Minnesota legislators voted to legalize THC edibles. Some accidentally did it.

A new Minnesota law allows people aged 21 or over to purchase and consume food and drinks with a small amount hemp-derived THC.

NewsEditor
NewsEditor
03 July 2022 Sunday 02:18
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Minnesota legislators voted to legalize THC edibles. Some accidentally did it.

A new Minnesota law allows people aged 21 or over to purchase and consume food and drinks with a small amount hemp-derived THC. However, some legislators may not have understood the bill fully before passing it.

New law states that food and beverages must contain no more than 5 mg of THC from hemp per serving, and no more then 50 mg per package.

Minnesota still has a ban on marijuana-derived THC. However, THC derived primarily from hemp is legal. Although marijuana and hemp are both derived from the same cannabis plant they are grown differently. Hemp plants have high levels of THC while hemp plants have low levels.

THC, or delta-9 tetrahydrocannabinol, is the chemical that causes the high of marijuana.

The nature of the Republican-controlled Senate, which has opposed recreational marijuana legalization efforts in the past, raises questions about whether the legalization was accidental.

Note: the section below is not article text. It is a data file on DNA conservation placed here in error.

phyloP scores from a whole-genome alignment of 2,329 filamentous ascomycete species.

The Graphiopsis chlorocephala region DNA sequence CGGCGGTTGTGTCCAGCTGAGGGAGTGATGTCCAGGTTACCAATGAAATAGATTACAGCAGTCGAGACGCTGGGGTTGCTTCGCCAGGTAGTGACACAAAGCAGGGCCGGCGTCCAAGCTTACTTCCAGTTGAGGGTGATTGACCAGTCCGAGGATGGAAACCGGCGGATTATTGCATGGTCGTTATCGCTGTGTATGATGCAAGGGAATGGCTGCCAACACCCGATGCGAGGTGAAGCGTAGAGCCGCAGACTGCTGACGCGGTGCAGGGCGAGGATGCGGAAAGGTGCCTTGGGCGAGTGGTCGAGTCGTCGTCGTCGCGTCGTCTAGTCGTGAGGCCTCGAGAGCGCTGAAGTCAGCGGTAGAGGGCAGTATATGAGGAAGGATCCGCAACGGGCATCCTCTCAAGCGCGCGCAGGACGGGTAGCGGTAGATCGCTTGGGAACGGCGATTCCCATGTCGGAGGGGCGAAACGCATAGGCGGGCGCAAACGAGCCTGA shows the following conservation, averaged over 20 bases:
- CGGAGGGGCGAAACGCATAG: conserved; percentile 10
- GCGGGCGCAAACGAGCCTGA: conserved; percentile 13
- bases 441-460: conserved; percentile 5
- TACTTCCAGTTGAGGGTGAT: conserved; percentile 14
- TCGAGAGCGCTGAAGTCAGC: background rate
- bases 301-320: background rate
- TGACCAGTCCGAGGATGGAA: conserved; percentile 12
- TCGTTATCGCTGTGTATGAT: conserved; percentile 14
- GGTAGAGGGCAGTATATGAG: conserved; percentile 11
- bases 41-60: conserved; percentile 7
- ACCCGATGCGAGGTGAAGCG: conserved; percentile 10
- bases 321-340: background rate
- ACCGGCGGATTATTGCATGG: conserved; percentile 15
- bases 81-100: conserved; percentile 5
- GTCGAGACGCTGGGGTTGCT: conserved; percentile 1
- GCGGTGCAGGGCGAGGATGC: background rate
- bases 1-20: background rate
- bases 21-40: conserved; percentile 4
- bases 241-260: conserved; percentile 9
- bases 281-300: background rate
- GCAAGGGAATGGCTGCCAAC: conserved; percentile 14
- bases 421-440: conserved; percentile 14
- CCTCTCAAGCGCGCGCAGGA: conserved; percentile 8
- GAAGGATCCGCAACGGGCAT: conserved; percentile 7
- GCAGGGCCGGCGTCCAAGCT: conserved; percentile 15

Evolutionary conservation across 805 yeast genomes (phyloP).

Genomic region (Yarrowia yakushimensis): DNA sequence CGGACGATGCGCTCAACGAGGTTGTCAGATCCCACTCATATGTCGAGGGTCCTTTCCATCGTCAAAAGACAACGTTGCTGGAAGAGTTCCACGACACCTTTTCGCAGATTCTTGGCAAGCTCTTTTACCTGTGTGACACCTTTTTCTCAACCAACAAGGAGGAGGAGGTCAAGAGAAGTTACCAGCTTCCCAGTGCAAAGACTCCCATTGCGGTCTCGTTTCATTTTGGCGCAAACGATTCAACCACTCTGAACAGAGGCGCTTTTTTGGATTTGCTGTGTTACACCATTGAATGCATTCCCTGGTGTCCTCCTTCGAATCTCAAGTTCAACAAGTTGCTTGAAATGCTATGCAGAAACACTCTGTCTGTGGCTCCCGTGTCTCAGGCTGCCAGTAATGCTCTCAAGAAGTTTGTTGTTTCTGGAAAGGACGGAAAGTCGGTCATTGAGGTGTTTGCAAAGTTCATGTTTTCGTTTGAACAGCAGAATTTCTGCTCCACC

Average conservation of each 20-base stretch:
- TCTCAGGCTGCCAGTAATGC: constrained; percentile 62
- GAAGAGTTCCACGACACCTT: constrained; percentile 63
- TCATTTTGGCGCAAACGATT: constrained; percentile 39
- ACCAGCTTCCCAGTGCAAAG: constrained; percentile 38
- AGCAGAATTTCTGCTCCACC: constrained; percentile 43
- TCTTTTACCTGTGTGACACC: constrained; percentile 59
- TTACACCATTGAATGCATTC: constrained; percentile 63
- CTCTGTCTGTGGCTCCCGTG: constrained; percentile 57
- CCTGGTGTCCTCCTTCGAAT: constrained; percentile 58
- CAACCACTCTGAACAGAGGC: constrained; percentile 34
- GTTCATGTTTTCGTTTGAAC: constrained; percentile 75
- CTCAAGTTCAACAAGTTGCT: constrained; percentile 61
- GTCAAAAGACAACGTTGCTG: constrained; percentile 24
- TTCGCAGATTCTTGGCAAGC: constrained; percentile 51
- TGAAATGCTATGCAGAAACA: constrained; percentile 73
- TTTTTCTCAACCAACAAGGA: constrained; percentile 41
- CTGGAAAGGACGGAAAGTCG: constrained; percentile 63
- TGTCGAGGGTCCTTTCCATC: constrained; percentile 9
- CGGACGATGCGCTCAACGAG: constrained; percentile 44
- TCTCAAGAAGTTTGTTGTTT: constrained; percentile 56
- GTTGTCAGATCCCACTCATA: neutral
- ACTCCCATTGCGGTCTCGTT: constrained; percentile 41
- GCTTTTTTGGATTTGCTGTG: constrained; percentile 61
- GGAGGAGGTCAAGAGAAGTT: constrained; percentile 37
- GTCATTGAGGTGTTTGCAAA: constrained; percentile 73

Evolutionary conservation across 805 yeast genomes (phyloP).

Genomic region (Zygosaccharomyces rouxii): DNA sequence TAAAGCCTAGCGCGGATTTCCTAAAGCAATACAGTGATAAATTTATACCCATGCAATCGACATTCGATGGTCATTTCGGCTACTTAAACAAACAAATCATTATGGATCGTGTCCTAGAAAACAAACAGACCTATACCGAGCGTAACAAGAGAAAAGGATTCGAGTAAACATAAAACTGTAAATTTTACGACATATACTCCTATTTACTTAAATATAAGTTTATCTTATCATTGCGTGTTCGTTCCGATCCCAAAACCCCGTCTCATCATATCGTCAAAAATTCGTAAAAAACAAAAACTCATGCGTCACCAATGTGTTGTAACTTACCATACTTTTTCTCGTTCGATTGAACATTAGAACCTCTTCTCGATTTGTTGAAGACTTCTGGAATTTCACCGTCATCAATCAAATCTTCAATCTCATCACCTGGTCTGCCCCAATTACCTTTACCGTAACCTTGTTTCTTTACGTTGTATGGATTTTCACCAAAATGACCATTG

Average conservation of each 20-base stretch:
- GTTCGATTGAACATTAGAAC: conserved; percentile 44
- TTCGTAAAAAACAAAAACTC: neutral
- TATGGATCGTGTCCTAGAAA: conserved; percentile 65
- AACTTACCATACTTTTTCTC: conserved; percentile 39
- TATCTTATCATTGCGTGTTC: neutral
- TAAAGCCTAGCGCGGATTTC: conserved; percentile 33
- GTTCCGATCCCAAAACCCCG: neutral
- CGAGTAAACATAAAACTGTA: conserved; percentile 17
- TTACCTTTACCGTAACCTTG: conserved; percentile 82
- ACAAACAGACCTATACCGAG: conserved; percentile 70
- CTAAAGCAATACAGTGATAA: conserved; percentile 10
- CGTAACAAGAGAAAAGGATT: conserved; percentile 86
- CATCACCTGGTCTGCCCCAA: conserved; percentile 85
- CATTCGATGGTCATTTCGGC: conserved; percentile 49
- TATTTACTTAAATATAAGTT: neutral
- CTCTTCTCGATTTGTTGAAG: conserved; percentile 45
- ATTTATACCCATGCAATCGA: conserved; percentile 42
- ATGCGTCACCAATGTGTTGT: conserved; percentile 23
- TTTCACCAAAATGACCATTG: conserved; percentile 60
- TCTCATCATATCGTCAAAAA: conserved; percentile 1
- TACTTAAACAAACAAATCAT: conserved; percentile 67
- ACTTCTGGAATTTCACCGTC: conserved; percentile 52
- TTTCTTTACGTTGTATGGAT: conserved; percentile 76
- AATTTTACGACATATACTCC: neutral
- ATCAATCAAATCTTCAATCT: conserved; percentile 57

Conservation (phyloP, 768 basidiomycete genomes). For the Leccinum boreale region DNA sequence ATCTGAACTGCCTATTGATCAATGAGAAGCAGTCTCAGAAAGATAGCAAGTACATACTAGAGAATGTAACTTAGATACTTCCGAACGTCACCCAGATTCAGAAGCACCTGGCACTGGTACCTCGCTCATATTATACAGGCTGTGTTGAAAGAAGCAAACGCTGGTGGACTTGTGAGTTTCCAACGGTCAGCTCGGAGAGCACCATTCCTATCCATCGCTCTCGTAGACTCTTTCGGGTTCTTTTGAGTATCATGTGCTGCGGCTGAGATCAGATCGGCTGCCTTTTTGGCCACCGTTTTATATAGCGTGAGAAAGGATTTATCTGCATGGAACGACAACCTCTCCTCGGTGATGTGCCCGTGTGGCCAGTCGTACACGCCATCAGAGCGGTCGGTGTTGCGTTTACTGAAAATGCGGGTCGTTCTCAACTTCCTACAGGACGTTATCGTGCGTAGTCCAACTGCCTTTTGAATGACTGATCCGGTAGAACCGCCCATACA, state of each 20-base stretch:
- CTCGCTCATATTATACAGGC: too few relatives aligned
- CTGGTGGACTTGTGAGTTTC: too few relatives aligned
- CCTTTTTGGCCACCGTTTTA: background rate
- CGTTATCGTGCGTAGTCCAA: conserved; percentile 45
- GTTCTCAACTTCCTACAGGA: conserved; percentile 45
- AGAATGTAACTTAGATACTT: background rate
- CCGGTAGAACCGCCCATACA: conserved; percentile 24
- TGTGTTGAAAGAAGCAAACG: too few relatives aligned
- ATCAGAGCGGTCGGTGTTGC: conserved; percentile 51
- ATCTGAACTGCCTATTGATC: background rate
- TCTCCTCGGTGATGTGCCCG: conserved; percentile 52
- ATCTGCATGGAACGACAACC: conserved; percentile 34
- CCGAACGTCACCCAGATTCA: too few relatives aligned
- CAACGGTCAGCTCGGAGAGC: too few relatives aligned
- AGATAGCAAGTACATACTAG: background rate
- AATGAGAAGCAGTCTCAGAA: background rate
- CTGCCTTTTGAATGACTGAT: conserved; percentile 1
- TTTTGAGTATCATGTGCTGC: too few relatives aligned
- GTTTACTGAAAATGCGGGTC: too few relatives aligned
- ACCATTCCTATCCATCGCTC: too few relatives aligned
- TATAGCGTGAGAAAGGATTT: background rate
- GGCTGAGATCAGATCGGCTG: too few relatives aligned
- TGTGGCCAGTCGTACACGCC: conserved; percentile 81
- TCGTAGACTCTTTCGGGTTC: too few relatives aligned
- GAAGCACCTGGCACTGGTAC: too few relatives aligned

Minnesota state senator Jim Abeler, a Republican hailing from Anoka said that he didn't know this law would allow THC-infused edibles. He thought it would only be applicable to delta-8 THC products.

According to the Centers for Disease Control and Prevention, Delta-8 THC is very similar to standard delta-9 THC. However, it has not been thoroughly researched or understood. Although delta-8 can be found in cannabis plants, it is only in trace amounts. Delta-8 does not produce the same "high" as Delta-9.

Delta-8, however, is federally legal. It is available at convenience stores and gas stations. This market was sought regulation by Minnesota lawmakers.

State Senator Abeler joked that he didn't think it was possible to legalize marijuana in Minnesota after an amendment was passed unanimously during the May Minnesota legislative session.

Rep. Tina Liebling from Rochester, a Democrat, laughed as Abeler continued to laugh. You have. No, just kidding. Okay, next we'll do it, okay?"

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